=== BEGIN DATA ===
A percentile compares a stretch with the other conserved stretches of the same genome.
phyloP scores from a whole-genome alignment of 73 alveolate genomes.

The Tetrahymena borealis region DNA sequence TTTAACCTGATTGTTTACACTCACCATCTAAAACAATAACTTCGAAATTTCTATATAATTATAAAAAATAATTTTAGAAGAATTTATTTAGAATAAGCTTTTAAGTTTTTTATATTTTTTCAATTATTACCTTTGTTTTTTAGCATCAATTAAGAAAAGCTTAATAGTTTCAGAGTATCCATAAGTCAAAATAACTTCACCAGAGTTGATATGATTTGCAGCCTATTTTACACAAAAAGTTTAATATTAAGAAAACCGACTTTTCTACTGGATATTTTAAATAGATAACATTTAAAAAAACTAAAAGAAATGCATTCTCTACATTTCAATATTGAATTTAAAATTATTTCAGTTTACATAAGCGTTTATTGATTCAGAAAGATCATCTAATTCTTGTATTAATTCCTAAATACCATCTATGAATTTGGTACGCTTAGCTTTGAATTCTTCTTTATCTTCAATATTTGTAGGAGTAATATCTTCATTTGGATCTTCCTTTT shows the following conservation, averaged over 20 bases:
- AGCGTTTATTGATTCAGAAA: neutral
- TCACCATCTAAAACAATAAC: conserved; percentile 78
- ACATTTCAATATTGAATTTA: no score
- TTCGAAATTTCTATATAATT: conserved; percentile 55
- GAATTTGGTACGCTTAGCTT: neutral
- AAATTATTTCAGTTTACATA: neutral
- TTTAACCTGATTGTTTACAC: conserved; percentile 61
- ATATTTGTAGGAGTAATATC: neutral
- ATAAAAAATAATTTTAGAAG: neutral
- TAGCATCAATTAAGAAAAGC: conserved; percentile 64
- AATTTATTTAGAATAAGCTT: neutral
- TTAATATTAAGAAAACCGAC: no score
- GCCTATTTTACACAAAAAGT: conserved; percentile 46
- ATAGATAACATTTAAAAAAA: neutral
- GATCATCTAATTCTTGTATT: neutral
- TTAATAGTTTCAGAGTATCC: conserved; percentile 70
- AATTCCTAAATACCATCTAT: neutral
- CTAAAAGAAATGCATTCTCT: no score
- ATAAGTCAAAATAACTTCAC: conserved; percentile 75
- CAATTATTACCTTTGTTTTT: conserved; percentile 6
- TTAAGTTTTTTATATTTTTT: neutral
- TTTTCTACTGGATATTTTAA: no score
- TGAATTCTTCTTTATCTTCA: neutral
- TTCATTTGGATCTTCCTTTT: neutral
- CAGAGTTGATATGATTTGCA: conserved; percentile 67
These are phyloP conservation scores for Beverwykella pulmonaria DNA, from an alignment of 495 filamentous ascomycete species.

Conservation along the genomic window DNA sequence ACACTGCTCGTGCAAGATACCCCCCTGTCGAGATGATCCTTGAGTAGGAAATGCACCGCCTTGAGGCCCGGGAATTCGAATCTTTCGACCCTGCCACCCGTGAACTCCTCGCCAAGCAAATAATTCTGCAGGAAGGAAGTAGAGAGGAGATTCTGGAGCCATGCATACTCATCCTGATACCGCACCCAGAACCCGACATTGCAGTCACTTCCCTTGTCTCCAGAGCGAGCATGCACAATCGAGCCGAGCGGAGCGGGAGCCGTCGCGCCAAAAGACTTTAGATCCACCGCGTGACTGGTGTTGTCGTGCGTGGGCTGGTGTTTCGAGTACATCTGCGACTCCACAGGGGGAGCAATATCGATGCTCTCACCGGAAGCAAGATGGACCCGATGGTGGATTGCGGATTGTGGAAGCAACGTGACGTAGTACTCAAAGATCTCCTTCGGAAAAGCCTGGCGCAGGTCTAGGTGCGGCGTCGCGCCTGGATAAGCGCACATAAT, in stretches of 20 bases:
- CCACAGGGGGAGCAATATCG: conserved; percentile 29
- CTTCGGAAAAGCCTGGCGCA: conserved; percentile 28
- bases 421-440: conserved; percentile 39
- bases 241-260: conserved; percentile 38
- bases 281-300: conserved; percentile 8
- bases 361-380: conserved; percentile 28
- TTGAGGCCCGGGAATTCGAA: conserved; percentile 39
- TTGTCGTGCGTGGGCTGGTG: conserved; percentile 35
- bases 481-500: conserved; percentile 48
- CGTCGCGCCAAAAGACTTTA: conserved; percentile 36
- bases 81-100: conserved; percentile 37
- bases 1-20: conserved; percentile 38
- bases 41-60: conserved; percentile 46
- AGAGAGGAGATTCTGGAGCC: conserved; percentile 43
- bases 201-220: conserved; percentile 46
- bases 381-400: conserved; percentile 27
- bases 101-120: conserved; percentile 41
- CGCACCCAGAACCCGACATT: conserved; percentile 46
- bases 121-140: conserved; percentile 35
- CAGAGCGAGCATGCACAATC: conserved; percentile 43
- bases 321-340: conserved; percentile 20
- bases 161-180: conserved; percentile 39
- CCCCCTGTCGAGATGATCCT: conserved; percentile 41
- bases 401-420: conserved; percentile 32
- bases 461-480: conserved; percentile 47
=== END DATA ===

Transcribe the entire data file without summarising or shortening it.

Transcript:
A percentile compares a stretch with the other conserved stretches of the same genome.
phyloP scores from a whole-genome alignment of 73 alveolate genomes.

The Tetrahymena borealis region DNA sequence TTTAACCTGATTGTTTACACTCACCATCTAAAACAATAACTTCGAAATTTCTATATAATTATAAAAAATAATTTTAGAAGAATTTATTTAGAATAAGCTTTTAAGTTTTTTATATTTTTTCAATTATTACCTTTGTTTTTTAGCATCAATTAAGAAAAGCTTAATAGTTTCAGAGTATCCATAAGTCAAAATAACTTCACCAGAGTTGATATGATTTGCAGCCTATTTTACACAAAAAGTTTAATATTAAGAAAACCGACTTTTCTACTGGATATTTTAAATAGATAACATTTAAAAAAACTAAAAGAAATGCATTCTCTACATTTCAATATTGAATTTAAAATTATTTCAGTTTACATAAGCGTTTATTGATTCAGAAAGATCATCTAATTCTTGTATTAATTCCTAAATACCATCTATGAATTTGGTACGCTTAGCTTTGAATTCTTCTTTATCTTCAATATTTGTAGGAGTAATATCTTCATTTGGATCTTCCTTTT shows the following conservation, averaged over 20 bases:
- AGCGTTTATTGATTCAGAAA: neutral
- TCACCATCTAAAACAATAAC: conserved; percentile 78
- ACATTTCAATATTGAATTTA: no score
- TTCGAAATTTCTATATAATT: conserved; percentile 55
- GAATTTGGTACGCTTAGCTT: neutral
- AAATTATTTCAGTTTACATA: neutral
- TTTAACCTGATTGTTTACAC: conserved; percentile 61
- ATATTTGTAGGAGTAATATC: neutral
- ATAAAAAATAATTTTAGAAG: neutral
- TAGCATCAATTAAGAAAAGC: conserved; percentile 64
- AATTTATTTAGAATAAGCTT: neutral
- TTAATATTAAGAAAACCGAC: no score
- GCCTATTTTACACAAAAAGT: conserved; percentile 46
- ATAGATAACATTTAAAAAAA: neutral
- GATCATCTAATTCTTGTATT: neutral
- TTAATAGTTTCAGAGTATCC: conserved; percentile 70
- AATTCCTAAATACCATCTAT: neutral
- CTAAAAGAAATGCATTCTCT: no score
- ATAAGTCAAAATAACTTCAC: conserved; percentile 75
- CAATTATTACCTTTGTTTTT: conserved; percentile 6
- TTAAGTTTTTTATATTTTTT: neutral
- TTTTCTACTGGATATTTTAA: no score
- TGAATTCTTCTTTATCTTCA: neutral
- TTCATTTGGATCTTCCTTTT: neutral
- CAGAGTTGATATGATTTGCA: conserved; percentile 67
These are phyloP conservation scores for Beverwykella pulmonaria DNA, from an alignment of 495 filamentous ascomycete species.

Conservation along the genomic window DNA sequence ACACTGCTCGTGCAAGATACCCCCCTGTCGAGATGATCCTTGAGTAGGAAATGCACCGCCTTGAGGCCCGGGAATTCGAATCTTTCGACCCTGCCACCCGTGAACTCCTCGCCAAGCAAATAATTCTGCAGGAAGGAAGTAGAGAGGAGATTCTGGAGCCATGCATACTCATCCTGATACCGCACCCAGAACCCGACATTGCAGTCACTTCCCTTGTCTCCAGAGCGAGCATGCACAATCGAGCCGAGCGGAGCGGGAGCCGTCGCGCCAAAAGACTTTAGATCCACCGCGTGACTGGTGTTGTCGTGCGTGGGCTGGTGTTTCGAGTACATCTGCGACTCCACAGGGGGAGCAATATCGATGCTCTCACCGGAAGCAAGATGGACCCGATGGTGGATTGCGGATTGTGGAAGCAACGTGACGTAGTACTCAAAGATCTCCTTCGGAAAAGCCTGGCGCAGGTCTAGGTGCGGCGTCGCGCCTGGATAAGCGCACATAAT, in stretches of 20 bases:
- CCACAGGGGGAGCAATATCG: conserved; percentile 29
- CTTCGGAAAAGCCTGGCGCA: conserved; percentile 28
- bases 421-440: conserved; percentile 39
- bases 241-260: conserved; percentile 38
- bases 281-300: conserved; percentile 8
- bases 361-380: conserved; percentile 28
- TTGAGGCCCGGGAATTCGAA: conserved; percentile 39
- TTGTCGTGCGTGGGCTGGTG: conserved; percentile 35
- bases 481-500: conserved; percentile 48
- CGTCGCGCCAAAAGACTTTA: conserved; percentile 36
- bases 81-100: conserved; percentile 37
- bases 1-20: conserved; percentile 38
- bases 41-60: conserved; percentile 46
- AGAGAGGAGATTCTGGAGCC: conserved; percentile 43
- bases 201-220: conserved; percentile 46
- bases 381-400: conserved; percentile 27
- bases 101-120: conserved; percentile 41
- CGCACCCAGAACCCGACATT: conserved; percentile 46
- bases 121-140: conserved; percentile 35
- CAGAGCGAGCATGCACAATC: conserved; percentile 43
- bases 321-340: conserved; percentile 20
- bases 161-180: conserved; percentile 39
- CCCCCTGTCGAGATGATCCT: conserved; percentile 41
- bases 401-420: conserved; percentile 32
- bases 461-480: conserved; percentile 47